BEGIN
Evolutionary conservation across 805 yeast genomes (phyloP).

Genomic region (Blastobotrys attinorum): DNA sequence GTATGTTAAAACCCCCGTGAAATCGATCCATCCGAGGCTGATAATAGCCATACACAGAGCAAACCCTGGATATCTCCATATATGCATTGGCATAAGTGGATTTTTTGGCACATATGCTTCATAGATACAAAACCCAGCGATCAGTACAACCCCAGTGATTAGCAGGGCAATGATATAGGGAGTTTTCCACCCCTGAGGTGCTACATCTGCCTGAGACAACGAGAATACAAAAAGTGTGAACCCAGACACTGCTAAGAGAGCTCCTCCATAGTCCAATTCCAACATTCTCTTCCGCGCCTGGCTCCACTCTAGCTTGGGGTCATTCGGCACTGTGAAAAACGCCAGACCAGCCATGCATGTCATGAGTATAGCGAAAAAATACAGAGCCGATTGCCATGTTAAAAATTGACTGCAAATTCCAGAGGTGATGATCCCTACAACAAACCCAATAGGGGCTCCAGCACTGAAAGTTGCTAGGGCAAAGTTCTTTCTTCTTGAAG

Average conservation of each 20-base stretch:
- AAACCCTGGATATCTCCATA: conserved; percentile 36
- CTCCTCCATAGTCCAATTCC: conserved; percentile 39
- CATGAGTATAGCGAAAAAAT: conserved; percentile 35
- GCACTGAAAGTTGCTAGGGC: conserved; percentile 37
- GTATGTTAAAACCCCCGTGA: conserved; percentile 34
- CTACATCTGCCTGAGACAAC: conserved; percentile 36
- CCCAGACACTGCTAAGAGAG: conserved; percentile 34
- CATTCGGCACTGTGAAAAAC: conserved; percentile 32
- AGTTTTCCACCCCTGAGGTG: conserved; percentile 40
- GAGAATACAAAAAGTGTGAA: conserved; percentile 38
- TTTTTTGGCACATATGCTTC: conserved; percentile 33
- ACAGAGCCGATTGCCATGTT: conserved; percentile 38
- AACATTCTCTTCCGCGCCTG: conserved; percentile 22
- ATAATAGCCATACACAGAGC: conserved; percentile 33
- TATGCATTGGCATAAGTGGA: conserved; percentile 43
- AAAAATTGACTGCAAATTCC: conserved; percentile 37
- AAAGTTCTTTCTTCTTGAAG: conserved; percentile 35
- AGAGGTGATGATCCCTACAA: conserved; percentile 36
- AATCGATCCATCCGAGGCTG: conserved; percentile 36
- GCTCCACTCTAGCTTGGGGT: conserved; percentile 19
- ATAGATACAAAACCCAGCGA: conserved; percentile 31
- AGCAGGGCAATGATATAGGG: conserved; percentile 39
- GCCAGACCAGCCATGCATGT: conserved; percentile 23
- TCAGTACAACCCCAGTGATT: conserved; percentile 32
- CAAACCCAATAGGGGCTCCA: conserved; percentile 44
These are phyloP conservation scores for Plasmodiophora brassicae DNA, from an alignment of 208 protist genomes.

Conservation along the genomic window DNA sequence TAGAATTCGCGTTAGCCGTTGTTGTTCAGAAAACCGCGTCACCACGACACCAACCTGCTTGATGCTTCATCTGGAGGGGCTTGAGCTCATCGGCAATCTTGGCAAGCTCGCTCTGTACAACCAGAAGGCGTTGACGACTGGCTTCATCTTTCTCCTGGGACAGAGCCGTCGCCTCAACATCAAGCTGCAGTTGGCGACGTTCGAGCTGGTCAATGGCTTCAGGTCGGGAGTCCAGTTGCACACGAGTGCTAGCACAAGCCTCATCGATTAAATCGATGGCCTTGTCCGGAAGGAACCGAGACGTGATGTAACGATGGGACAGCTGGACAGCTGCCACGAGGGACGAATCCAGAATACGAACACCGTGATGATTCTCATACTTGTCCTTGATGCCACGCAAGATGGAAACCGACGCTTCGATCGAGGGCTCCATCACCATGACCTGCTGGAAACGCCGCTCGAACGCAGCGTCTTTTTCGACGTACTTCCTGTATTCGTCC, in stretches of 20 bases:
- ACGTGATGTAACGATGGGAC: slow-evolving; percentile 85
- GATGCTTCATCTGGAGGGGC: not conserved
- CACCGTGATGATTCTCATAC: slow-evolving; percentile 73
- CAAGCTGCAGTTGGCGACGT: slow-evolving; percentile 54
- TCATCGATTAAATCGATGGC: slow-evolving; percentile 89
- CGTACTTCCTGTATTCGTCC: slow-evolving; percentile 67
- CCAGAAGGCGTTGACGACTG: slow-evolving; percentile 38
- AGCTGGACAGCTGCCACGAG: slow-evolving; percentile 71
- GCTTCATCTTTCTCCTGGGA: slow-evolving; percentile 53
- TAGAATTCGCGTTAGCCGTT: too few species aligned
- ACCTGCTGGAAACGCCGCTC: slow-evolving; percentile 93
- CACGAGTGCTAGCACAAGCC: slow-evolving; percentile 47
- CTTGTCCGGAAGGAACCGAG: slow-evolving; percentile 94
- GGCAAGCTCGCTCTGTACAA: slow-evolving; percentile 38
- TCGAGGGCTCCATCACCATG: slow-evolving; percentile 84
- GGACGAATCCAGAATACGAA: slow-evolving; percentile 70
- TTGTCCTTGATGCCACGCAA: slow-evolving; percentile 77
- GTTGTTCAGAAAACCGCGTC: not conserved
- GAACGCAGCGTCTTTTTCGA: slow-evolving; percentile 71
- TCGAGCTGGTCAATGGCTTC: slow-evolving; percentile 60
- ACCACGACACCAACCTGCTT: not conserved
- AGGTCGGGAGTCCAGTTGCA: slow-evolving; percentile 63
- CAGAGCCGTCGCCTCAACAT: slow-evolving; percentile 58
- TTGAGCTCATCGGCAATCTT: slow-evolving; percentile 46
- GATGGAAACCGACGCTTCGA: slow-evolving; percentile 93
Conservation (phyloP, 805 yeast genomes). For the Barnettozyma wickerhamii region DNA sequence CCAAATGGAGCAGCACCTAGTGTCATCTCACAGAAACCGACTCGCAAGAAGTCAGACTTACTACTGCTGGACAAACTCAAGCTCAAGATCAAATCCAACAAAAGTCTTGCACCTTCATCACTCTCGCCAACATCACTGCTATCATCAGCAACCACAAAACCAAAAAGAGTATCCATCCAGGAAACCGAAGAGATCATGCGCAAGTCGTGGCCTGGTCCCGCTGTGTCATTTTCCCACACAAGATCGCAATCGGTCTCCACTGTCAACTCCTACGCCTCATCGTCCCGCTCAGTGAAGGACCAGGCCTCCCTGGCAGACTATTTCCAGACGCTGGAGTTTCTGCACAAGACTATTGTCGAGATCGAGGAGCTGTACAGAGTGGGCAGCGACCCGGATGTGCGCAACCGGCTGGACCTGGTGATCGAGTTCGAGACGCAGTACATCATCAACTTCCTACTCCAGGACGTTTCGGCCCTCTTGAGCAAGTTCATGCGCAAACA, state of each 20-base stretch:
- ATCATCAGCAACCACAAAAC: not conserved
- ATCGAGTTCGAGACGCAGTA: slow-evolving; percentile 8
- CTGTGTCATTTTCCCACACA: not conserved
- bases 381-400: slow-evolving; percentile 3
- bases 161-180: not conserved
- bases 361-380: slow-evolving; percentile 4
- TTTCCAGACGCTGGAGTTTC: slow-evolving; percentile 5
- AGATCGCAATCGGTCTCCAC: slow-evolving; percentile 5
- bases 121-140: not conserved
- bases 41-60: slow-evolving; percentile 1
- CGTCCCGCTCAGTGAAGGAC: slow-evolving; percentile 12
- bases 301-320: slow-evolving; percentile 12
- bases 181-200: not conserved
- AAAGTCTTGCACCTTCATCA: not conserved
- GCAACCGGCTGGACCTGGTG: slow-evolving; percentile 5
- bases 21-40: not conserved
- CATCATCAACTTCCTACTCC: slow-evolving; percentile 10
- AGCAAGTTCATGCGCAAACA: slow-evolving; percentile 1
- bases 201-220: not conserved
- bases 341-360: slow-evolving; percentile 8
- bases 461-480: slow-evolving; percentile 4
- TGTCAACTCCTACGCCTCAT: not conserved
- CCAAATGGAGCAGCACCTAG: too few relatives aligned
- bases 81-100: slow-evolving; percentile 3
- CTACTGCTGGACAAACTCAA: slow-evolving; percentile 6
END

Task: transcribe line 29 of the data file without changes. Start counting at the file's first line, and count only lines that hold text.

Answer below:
These are phyloP conservation scores for Plasmodiophora brassicae DNA, from an alignment of 208 protist genomes.